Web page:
Crime

Harnett grand jury declines to indict deputy in shooting

Grand jury declines to indict Harnett County deputy in shooting

VIDEO: A Harnett County grand jury declined to indict a sheriff's deputy who shot and killed an unarmed man last November. The grand jury met in secret Monday, April 11, 2016 to hear testimony about the death of John Livingston, who was shot and
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VIDEO: A Harnett County grand jury declined to indict a sheriff's deputy who shot and killed an unarmed man last November. The grand jury met in secret Monday, April 11, 2016 to hear testimony about the death of John Livingston, who was shot and

A Harnett County grand jury has declined to bring criminal charges against a sheriff’s deputy who shot and killed an unarmed man in November.

The grand jury met in secret Monday to hear from eyewitnesses and law enforcement officials about the death of John Livingston, a 33-year-old Anderson Creek man. Deputy Nicholas Kehagias shot Livingston three times after the men tussled in the middle of the night Nov. 15.

Kehagias had gone to Livingston’s home while investigating an earlier disturbance call. No one in the home was involved with that disturbance; the man Kehagias sought was not there.

Livingston told Kehagias he could not search his home unless he had a warrant. Kehagias had no warrant.

Officers rarely face charges when they kill a civilian in the line of duty. Law enforcement receives broad discretion when using lethal force to protect themselves and others.

Kehagias, 26, has been on the force for 2  1/2 years. Since the shooting, he has been on paid administrative leave. Sheriff Wayne Coats said last week that if Kehagias were not charged, he would be welcome to return to the force.

Earlier on Monday, Kehagias’ attorney, Robert Reives of Sanford, asked that his client be allowed to testify to the grand jury. Superior Court Judge Thomas Lock turned him down.

“Your honor, there are a total of five people that can recount what happened that night, and there’s only one person who can recount it from beginning to end,” Reives said. He told the judge he thought Kehagias’ testimony would help determine the truth.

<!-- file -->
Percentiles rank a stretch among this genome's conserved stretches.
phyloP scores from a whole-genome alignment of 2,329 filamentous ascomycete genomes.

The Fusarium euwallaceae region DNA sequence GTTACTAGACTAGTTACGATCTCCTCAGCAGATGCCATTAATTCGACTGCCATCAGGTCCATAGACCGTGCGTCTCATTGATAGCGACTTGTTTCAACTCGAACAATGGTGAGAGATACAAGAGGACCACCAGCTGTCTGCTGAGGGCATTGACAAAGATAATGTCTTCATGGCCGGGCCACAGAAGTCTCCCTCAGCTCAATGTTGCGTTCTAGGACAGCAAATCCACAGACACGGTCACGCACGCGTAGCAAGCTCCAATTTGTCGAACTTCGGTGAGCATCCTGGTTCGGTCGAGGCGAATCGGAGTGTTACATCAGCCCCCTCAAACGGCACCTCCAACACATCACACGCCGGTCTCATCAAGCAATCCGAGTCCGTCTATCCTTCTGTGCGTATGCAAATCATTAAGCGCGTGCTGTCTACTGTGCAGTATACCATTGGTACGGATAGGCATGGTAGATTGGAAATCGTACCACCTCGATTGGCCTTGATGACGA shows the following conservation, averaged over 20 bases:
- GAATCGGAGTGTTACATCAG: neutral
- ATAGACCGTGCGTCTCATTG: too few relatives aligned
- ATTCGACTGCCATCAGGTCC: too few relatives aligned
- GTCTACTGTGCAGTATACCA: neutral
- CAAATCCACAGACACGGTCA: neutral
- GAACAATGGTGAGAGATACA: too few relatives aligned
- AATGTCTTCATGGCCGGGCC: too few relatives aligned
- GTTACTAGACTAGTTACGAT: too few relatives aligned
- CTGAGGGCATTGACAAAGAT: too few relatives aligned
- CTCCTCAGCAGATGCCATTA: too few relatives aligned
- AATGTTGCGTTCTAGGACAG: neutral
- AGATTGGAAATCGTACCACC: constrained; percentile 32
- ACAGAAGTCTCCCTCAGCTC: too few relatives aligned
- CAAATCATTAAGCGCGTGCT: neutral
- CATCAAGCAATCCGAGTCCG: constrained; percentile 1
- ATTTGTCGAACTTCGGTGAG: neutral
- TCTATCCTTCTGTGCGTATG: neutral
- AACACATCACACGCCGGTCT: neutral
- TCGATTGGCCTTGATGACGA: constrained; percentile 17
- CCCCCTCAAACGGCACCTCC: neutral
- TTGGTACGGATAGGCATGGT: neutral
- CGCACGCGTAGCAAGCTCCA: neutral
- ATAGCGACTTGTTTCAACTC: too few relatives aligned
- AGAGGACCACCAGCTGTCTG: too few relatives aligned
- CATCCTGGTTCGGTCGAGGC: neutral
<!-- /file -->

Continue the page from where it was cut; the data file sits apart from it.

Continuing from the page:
After the grand jury declined to indict Kehagias, Reives said: “I’m happy for Nick and his family that this portion is over. He’s a really good person who got put in a really difficult situation.”

Reives added: “I know he is sorry for how things are.”

The grand jury’s decision came after months of unease in Harnett County. Livingston’s friends and family have protested in front of the courthouse, telling anyone who would listen that Kehagias killed Livingston for no reason.

They congregated on Facebook, sharing their worries and speculation. As the weeks and months passed without an arrest, they feared his death would go unanswered. They were skeptical that a grand jury would indict.

“I don’t know how to go on,” Kathy Livingston, John Livingston’s mother, said Monday after learning of the grand jury’s decision. “That’s a failure to my son. There is no justice.”

Bradley Timmerman, who was at John Livingston’s home and witnessed the shooting, said the 18 jurors asked him very few questions. He said they wanted to know if Livingston used any force on Kehagias that night.

“It wasn’t too good of a crowd,” Timmerman said. “They looked at me like they couldn’t wait to be done.”

Harnett County District Attorney Vernon Stewart wrestled with a tough decision since receiving a State Bureau of Investigation report on Kehagias’ actions on Nov. 15. Had Kehagias crossed the line? And as a result, should criminal charges be considered?

He put that question to the grand jury Monday. He asked for charges of second-degree murder.

The grand jury’s decision comes just three weeks after the retirement of Larry Rollins, the longtime sheriff who quit with two years remaining on his term. Rollins cited personal reasons but defended Kehagias’ action last month after a swearing-in ceremony for Coats, his successor.

When Judge Lock read the grand jury’s decision to not indict, Livingston’s son, Little John, began to weep. More than a dozen of Livingston’s family members and friends waited all day for the grand jury’s decision.

Penny Setzer, a friend of Livingston’s, said: “I guess the message is you can get away with murder in Harnett County.”

The News & Observer has been investigating the Harnett County Sheriff’s Department and the death of Livingston. A four-part series will begin later this month online and in print. For more details soon, go to newsobserver.com or like The News & Observer’s investigative team’s Facebook page.

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